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A native New Yorker, Sylvia attended Hunter College where she got her Bachelors in Education, and then Queens College for a Masters in Education and Psy- chology. She married Ben Weinstock at 19 and taught kindergarten before focusing her attention on raising her three children.


She and Ben would take the kids to their upstate


country home where the rest of the family would ski while Sylvia perfected her baking skills. While there, she apprenticed with retired pasty chef George Keller and learned professional techniques. Soon she began supplying the local area restaurants with their daily desserts.


After the kids were grown, Sylvia and Ben moved


to New York City and she began making cakes out of her home. One such cake was displayed in a win- dow where caterer Donald Bruce White saw her work and needed someone who could incorporate beautiful design with great flavors.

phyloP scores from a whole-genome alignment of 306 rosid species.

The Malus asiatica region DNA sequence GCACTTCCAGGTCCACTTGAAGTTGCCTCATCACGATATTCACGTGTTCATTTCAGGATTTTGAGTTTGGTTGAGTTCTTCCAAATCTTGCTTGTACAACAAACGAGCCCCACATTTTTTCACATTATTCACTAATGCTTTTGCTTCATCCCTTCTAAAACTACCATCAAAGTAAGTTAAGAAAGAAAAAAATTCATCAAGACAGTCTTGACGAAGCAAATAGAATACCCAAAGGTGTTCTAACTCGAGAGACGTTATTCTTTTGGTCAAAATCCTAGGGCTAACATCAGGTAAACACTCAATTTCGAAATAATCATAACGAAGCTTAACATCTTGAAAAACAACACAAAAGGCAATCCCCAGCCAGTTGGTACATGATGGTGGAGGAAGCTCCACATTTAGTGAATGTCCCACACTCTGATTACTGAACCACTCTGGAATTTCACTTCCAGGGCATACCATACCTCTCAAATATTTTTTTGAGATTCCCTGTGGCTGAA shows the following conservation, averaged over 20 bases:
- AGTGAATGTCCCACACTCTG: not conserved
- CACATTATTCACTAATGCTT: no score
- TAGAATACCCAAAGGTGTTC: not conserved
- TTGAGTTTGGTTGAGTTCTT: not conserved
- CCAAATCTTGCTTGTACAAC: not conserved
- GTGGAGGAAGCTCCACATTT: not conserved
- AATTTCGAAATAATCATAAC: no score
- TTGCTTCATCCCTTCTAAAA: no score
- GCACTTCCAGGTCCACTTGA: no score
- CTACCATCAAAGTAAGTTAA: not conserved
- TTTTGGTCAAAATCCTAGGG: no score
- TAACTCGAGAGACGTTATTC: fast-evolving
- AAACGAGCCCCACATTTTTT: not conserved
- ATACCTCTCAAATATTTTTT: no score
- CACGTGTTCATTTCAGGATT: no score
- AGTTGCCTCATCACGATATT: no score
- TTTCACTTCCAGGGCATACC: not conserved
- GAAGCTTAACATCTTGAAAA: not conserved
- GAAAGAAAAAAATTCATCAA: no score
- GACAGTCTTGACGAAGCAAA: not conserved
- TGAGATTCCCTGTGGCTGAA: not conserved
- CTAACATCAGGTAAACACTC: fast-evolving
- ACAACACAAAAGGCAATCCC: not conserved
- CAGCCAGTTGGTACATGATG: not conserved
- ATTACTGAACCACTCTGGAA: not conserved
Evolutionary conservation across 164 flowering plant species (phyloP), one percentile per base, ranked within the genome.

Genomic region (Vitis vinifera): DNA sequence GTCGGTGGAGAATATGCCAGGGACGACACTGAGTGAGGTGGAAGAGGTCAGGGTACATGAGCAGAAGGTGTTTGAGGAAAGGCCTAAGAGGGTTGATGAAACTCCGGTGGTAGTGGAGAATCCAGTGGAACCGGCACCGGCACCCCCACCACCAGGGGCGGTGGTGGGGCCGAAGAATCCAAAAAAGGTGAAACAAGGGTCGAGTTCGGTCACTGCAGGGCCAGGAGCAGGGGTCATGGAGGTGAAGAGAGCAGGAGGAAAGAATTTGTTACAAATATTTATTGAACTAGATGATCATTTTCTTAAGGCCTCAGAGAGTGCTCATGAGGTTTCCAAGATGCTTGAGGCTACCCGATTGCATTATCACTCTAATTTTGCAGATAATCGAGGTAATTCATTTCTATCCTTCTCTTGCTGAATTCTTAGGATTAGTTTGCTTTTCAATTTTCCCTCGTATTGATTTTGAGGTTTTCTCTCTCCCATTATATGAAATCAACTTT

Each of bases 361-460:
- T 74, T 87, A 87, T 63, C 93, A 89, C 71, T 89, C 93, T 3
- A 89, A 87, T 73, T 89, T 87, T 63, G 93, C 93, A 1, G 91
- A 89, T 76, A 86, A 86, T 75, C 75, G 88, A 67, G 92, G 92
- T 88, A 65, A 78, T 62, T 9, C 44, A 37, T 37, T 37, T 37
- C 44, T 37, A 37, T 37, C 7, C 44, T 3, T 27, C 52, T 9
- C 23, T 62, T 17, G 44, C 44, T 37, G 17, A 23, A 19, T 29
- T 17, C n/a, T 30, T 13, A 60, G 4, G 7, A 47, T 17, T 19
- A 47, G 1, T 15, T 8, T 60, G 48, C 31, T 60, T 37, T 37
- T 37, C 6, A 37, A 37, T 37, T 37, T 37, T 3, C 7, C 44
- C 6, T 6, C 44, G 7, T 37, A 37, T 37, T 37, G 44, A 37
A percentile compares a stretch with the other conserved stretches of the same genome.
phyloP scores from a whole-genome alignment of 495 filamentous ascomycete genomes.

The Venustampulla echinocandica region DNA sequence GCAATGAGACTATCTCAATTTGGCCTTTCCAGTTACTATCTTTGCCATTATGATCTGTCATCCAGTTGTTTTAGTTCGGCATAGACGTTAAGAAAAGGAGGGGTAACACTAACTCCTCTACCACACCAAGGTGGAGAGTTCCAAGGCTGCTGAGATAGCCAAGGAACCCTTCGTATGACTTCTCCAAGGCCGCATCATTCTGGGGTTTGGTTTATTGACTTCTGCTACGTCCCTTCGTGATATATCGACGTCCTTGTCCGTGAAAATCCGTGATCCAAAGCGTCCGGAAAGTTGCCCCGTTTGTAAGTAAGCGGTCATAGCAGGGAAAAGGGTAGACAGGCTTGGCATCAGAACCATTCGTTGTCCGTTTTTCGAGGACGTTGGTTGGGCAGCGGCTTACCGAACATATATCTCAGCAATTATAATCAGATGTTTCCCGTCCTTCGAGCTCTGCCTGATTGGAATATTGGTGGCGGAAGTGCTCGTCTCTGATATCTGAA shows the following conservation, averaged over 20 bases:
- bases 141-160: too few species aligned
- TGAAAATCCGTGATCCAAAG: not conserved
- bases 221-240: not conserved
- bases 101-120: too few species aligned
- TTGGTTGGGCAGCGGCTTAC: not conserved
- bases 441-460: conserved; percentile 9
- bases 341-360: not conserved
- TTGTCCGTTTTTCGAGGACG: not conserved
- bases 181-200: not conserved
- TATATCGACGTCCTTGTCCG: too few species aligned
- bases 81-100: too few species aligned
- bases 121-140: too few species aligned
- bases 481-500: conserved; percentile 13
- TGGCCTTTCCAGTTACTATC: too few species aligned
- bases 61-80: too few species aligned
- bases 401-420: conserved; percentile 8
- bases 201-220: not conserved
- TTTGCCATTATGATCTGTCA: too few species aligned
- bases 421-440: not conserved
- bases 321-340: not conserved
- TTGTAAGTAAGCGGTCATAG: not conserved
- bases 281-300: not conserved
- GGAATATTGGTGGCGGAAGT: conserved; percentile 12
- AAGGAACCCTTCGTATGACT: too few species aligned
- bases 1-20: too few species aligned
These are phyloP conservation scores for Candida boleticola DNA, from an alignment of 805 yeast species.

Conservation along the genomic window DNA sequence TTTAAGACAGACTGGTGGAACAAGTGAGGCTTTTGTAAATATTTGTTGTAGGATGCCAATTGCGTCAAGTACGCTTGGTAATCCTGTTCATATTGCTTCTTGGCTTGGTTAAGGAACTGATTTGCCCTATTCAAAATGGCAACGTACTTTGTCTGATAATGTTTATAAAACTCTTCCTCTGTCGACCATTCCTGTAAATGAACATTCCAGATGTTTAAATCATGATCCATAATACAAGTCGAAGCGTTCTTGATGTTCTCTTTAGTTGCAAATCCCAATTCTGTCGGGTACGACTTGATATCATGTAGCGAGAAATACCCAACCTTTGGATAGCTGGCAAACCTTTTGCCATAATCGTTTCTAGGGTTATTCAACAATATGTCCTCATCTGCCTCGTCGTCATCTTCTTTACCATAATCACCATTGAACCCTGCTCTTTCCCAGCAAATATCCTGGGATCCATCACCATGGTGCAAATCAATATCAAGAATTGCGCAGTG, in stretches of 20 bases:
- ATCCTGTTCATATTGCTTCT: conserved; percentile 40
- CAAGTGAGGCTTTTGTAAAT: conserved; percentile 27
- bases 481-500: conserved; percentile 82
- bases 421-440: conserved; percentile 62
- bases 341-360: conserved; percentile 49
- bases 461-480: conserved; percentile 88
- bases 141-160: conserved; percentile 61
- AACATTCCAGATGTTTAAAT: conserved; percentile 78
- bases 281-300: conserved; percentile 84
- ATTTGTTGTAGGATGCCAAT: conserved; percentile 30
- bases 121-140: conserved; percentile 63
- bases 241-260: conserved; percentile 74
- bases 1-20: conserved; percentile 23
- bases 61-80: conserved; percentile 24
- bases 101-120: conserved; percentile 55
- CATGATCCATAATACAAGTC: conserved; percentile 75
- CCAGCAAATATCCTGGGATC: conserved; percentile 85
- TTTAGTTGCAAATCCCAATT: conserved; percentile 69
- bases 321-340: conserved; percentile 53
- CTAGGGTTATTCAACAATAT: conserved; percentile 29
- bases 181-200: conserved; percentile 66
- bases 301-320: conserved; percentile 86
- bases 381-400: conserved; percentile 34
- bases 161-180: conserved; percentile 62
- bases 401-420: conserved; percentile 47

Her skills found her in business with some of the best hotels in New York—the Carlisle, the Pierre, the Plaza all referred business. “As long as you pro- duce the best product and please your client, you will have business.”


Sylvia began getting national recognition when her cake was featured in Martha Stewart’s first book and then in the press. Her famous clients, including Ivanka Trump and Oprah Winfrey, have also brought national recognition to her work in recent years.


Today, she is one of the most sought after wedding professionals for events


and conferences. You’ll see her at Engage!, in the front row at Bridal Market, and at any New York industry party hob-knobbing with the likes of friends Pres- ton Bailey, Randy Fenoli or Carly Roney.


And she’s suddenly popping up everywhere—like Betty White for the wed- Photos by John Labbe WED The Magazine


ding industry. Most recently, she appeared on two episodes of Bravo’s Top Chef spin-off, Top Chef Just Desserts. When I asked how this came about, she said, “They called and I said yes.” In the episode she judged, the contestants designed a wedding cake with little time. “I wanted them all to win,” she said. “It was difficult to judge.” One contestant was in tears, because hers did not turn out well. “I said, ‘it’s just a cake.’”


January 2011


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